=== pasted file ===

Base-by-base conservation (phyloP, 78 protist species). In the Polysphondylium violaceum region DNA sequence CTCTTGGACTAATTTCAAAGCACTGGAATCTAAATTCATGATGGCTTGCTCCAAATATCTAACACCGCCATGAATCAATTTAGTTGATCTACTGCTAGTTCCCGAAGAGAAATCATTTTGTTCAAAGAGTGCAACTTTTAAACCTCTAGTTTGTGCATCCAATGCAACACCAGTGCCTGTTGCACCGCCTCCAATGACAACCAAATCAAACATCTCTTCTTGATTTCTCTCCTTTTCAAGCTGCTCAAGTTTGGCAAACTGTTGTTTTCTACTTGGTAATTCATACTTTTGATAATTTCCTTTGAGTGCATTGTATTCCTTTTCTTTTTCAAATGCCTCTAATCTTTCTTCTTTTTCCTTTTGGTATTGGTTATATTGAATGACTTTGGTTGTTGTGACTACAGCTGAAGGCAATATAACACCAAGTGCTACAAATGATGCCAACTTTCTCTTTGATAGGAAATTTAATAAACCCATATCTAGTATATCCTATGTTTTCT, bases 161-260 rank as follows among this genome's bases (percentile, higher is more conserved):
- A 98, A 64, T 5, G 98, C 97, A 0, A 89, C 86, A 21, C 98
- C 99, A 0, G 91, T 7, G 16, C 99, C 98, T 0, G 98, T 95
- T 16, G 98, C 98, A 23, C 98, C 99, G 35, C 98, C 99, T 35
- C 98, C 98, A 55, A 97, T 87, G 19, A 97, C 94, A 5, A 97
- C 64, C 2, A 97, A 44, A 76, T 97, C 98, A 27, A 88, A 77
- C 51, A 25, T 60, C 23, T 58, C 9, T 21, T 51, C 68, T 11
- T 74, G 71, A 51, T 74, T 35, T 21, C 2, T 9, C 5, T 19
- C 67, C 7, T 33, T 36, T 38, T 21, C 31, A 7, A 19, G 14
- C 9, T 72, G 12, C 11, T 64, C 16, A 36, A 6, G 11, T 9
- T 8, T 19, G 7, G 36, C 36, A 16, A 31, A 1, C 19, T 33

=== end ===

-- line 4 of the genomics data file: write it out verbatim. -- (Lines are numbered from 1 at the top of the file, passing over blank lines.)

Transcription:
- T 16, G 98, C 98, A 23, C 98, C 99, G 35, C 98, C 99, T 35